Allowing livestock auction owners to invest in small and regional packers will create competition against large packing entities that already exist. Large packers will not be able to operate livestock auction markets as there is a threshold cutoff of 2,000 head of cattle/day or 700,000 head of cattle/year in the bills. This would keep the prohibition so livestock auctions could not invest in a packer greater than that size. At the same time, the current 10 largest beef packers would be prohibited from also owning or investing in an auction market. We’ve had LMA member auctions interested in owning local locker plants or being part of an investment group building a regional facility. In the case of a regional facility, we need to allow it to be a large enough scale to be successful. Balancing this with the desire to keep the largest packers from growing in market share is how the threshold cutoff was developed.

At the end of the day, perhaps the fundamental question is whether the government should control who is permitted to invest in packing capacity. Under current rules, USDA excludes a large group of knowledgeable and passionate livestock industry participants from creating more competition for slaughter livestock. I know many livestock auction owners who would rather not get involved in the packing industry, which is fine. The problem is they do not currently have a right to choose how to invest their funds and knowledge back into the industry. 

It does not seem right that this prohibition exists and, at the same time, packers can currently buy and shut down livestock auctions and then use the facility as a buying station, which is a fixed facility drop off point for livestock in the country. These buying stations lack the benefit of a transparent auction setting to arrive at true price discovery. Producers are paid what that packer is willing to give that day, and that price becomes less competitive over time. Packers are also able to buy packing facilities from others and continue to operate them as packing plants, subject to DOJ review, whether or not these bills pass.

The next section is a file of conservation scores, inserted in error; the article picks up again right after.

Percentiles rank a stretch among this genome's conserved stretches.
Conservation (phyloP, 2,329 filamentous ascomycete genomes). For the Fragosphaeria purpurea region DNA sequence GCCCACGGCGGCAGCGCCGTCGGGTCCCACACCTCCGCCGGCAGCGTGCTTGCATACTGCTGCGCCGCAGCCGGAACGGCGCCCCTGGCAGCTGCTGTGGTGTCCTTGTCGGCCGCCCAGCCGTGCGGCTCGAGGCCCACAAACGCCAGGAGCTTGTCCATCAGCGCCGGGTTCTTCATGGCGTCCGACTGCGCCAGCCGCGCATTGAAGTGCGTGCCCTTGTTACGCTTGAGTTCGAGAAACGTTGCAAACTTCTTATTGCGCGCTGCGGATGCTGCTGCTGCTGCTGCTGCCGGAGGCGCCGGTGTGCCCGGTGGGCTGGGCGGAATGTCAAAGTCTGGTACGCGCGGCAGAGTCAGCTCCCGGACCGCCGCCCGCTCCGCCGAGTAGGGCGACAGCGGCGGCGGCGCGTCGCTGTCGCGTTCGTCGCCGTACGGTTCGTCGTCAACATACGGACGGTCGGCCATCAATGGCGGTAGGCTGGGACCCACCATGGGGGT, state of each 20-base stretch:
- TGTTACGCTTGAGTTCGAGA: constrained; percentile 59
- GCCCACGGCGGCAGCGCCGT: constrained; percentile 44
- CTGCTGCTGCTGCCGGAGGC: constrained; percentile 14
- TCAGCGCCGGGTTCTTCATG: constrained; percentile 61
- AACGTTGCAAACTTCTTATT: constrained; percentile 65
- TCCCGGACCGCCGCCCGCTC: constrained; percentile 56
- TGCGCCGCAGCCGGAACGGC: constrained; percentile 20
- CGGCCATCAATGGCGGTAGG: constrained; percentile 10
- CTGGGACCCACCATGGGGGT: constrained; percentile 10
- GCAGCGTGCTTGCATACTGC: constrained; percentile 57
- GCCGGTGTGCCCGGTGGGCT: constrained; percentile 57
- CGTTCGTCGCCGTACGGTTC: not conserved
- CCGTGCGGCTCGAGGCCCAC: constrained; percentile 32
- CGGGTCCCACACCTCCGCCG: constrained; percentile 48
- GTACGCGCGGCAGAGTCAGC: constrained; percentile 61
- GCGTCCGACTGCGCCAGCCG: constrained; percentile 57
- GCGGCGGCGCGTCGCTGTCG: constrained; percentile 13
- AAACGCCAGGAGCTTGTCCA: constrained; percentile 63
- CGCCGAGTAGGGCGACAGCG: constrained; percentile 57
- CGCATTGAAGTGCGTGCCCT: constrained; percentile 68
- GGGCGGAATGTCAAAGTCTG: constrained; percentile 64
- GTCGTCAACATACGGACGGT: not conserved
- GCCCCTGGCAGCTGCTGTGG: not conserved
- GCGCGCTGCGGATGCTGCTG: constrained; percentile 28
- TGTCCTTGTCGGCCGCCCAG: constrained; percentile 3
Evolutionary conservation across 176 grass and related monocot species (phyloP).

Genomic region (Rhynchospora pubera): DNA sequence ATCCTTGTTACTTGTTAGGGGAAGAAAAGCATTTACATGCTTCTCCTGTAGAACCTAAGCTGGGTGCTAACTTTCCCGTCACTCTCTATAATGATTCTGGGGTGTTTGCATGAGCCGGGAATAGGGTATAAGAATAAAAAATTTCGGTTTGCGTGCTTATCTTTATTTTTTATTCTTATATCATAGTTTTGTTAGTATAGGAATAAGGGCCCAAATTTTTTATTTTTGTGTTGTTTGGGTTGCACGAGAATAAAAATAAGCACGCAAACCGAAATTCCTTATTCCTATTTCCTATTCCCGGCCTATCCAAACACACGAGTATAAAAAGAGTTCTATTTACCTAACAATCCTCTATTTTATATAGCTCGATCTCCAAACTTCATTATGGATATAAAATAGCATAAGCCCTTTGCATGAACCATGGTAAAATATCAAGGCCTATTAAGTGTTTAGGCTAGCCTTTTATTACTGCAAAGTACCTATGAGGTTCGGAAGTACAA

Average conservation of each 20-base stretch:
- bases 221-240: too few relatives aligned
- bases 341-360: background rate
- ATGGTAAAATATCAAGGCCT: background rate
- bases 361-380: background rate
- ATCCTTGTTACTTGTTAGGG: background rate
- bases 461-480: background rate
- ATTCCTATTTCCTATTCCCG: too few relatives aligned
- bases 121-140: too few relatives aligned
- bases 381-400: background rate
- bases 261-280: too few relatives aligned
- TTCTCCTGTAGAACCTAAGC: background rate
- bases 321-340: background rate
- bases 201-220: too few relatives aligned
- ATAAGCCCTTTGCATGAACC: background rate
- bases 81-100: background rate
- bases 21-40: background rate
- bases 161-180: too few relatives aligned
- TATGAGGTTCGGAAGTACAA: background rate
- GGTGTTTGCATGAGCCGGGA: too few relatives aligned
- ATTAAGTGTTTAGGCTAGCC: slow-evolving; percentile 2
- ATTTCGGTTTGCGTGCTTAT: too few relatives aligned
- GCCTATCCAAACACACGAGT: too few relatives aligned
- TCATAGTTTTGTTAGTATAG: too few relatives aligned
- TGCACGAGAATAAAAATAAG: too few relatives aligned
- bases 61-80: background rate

Regardless of how you feel about it, packers today can also legally own, finance, or align themselves with feed yards. However, a livestock auction owner or manager cannot own or invest in a packing facility regardless of size, scope, if the auction owner is active in packer business decision making, or if the livestock processed are procured at the auction business or not. In one situation, we had a LMA member auction that also had a local meat marketing business. They were having cattle custom harvested in an unrelated facility and selling the meat. USDA went after them, claiming the definition of packer is so broad that they were in violation of the rule having these two complementary businesses. In that case, the family had to separate the two businesses.

You can’t tell me that doesn’t feel like a double standard, with livestock auctions being subject to a different set of rules than other businesses in our industry.

This bill may not fix every issue the industry has with packing capacity and fed cattle marketing. It does not claim to. However, it is a big step in the right direction. In today’s environment, where the cattle industry is focused on additional shackle space and wanting more packers to compete for livestock, the benefit of new packers entering the marketplace far outweigh the risks contemplated by the dated regulation currently on the books. 

Anyone with questions or ideas about these bills is encouraged to reach out to Livestock Marketing Association Vice President of Government and Industry Affairs and Legal, Chelsea Good, at or 816-305-9540.

About the Livestock Marketing Association

The Livestock Marketing Association (LMA), headquartered in Overland Park, Kan., is North America’s leading, national trade association dedicated to serving its members in the open and competitive auction method of marketing livestock. Founded in 1947, LMA has more than 800 member businesses across the U.S. and Canada and remains invested in both the livestock and livestock marketing industries through member support, education programs, policy representation and communication efforts.